The retirement age for judges in New York, including those serving on the state's top court, could be raised in the coming years under a constitutional amendment that is advancing in the final week of the legislative session.

The state Senate approved first passage of the amendment earlier this week; lawmakers are expected to conclude work in Albany by Friday.

The current retirement age for judges is by the end of December in the year in which they turn 70, though judges on the Court of Appeals and state Supreme Court can apply to an administrative review board to continue to serve.

The amendment would raise the mandatory retirement age from 70 years old for state judges to 76. The amendment would allow judges at the Court of Appeals, justices of the Supreme Court, judges of the Court of Claims, judges of the County Court, judges of the Surrogate's Court, judges of the Family Court and judges of the Court for the City of New York.

An amendment to the state's constitution must be approved by two separately elected sessions of the Legislature and then goes to voters in a referendum.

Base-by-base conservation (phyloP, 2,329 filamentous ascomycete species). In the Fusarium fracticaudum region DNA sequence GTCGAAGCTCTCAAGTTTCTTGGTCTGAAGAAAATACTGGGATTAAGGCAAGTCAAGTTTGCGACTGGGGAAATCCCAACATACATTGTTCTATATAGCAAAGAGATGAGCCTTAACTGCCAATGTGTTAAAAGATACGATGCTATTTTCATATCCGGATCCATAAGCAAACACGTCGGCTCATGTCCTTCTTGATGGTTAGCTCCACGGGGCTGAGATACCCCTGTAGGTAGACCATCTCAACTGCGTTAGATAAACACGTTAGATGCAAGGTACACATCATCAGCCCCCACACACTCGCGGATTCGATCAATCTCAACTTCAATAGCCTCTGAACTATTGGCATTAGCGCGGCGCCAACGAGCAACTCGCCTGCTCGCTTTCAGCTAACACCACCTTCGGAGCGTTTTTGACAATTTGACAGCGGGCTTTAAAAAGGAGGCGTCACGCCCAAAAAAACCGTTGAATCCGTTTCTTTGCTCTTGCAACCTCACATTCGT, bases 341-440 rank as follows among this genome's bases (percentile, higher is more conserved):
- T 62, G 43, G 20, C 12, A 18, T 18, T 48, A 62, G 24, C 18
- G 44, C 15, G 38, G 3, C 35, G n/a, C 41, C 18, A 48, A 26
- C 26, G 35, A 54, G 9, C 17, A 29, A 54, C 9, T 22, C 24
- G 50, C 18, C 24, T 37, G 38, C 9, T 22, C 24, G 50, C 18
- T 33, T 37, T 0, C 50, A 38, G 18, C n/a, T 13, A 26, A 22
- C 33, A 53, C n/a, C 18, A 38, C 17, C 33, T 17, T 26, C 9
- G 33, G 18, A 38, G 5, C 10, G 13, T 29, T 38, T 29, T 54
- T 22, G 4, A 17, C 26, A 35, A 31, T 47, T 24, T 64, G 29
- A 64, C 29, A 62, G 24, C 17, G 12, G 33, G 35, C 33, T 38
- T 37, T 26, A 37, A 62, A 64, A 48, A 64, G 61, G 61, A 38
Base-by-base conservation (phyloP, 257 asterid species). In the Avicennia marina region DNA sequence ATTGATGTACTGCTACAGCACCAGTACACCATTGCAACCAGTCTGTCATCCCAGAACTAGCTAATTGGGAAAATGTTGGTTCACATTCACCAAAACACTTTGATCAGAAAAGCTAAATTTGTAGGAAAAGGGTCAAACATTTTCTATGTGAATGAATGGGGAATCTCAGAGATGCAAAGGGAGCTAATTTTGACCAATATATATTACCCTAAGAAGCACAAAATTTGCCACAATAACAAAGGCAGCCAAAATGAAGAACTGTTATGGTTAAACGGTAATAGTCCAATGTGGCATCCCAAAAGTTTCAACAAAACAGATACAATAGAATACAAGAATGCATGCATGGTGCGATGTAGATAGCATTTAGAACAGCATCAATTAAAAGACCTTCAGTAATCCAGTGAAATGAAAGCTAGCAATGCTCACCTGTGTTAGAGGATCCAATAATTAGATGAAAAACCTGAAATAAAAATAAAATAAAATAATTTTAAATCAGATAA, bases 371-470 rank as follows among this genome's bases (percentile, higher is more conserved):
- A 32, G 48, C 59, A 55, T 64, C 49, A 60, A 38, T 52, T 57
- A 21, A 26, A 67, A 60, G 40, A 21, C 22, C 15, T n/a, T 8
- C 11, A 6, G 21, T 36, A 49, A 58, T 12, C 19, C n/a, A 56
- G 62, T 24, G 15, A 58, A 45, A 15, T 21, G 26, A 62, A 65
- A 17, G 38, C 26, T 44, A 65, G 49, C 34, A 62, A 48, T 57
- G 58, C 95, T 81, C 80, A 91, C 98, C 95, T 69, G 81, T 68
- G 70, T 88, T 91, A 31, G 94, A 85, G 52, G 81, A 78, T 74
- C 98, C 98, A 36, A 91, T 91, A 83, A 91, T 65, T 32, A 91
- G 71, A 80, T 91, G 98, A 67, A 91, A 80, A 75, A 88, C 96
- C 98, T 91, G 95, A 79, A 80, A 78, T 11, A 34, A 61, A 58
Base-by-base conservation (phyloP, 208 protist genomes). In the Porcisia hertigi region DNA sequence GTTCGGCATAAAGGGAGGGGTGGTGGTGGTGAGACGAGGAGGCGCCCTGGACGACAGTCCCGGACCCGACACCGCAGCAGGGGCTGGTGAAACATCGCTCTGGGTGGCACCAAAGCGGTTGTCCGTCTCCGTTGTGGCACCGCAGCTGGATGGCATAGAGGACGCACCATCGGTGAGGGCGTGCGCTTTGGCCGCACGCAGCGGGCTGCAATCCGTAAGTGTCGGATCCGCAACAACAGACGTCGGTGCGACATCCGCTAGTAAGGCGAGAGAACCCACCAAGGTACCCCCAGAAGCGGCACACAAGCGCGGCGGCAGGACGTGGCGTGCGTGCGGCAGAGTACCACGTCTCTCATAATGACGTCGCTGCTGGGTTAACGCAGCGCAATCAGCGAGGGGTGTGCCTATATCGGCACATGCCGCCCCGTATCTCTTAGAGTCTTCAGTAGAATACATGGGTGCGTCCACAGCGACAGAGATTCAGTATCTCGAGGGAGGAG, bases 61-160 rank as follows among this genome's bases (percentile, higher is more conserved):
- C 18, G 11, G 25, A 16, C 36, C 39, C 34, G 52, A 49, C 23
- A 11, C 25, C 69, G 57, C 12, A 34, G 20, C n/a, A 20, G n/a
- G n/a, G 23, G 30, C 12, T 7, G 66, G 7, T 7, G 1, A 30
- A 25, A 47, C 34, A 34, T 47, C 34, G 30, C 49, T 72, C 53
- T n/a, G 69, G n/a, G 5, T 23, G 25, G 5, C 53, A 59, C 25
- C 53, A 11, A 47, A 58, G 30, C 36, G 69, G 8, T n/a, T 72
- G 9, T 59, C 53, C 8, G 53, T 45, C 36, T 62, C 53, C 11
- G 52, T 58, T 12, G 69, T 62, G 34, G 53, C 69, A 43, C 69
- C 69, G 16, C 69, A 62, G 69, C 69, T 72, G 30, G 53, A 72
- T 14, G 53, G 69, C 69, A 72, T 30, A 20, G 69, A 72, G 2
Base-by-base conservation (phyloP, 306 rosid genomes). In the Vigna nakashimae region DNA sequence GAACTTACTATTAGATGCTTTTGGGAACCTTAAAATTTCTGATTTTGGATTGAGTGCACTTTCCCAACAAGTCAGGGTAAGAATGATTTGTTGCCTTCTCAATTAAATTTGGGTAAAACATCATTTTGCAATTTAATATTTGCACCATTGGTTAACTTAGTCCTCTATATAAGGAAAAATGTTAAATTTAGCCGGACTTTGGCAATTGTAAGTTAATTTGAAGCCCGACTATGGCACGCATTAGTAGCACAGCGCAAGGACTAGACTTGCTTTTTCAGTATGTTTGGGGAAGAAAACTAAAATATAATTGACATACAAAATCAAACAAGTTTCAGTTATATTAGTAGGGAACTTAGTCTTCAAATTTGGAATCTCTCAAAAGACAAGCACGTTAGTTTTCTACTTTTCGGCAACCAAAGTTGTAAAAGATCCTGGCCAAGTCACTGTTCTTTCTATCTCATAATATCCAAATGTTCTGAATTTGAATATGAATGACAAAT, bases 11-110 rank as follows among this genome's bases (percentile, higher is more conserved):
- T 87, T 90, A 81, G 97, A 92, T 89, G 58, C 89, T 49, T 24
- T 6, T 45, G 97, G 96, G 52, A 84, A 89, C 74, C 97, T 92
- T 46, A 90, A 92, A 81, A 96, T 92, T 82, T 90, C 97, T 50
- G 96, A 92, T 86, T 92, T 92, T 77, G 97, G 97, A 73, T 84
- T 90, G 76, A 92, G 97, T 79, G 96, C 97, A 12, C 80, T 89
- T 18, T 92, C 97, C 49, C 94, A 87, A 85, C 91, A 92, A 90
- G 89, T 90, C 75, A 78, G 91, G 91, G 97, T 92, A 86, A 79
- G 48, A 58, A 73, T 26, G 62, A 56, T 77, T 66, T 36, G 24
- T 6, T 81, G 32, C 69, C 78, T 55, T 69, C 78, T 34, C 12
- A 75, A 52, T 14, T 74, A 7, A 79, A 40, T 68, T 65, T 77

The amendment comes after a year in which judicial politics spilled into public view as Democrats in the state Senate rejected Gov. Kathy Hochul's initial nominee to lead New York's top court, the Court of Appeals.

Hochul in Albany on Wednesday attended the investiture of Judge Caitlin Halligan to the court.

"This is a time in our state's history — we'll be judged by what we do from this day forward," she said. "And I'm really very excited about seeing the decisions that are rendered, but also seeing your place in history, all of you. All of the place that you'll have in history."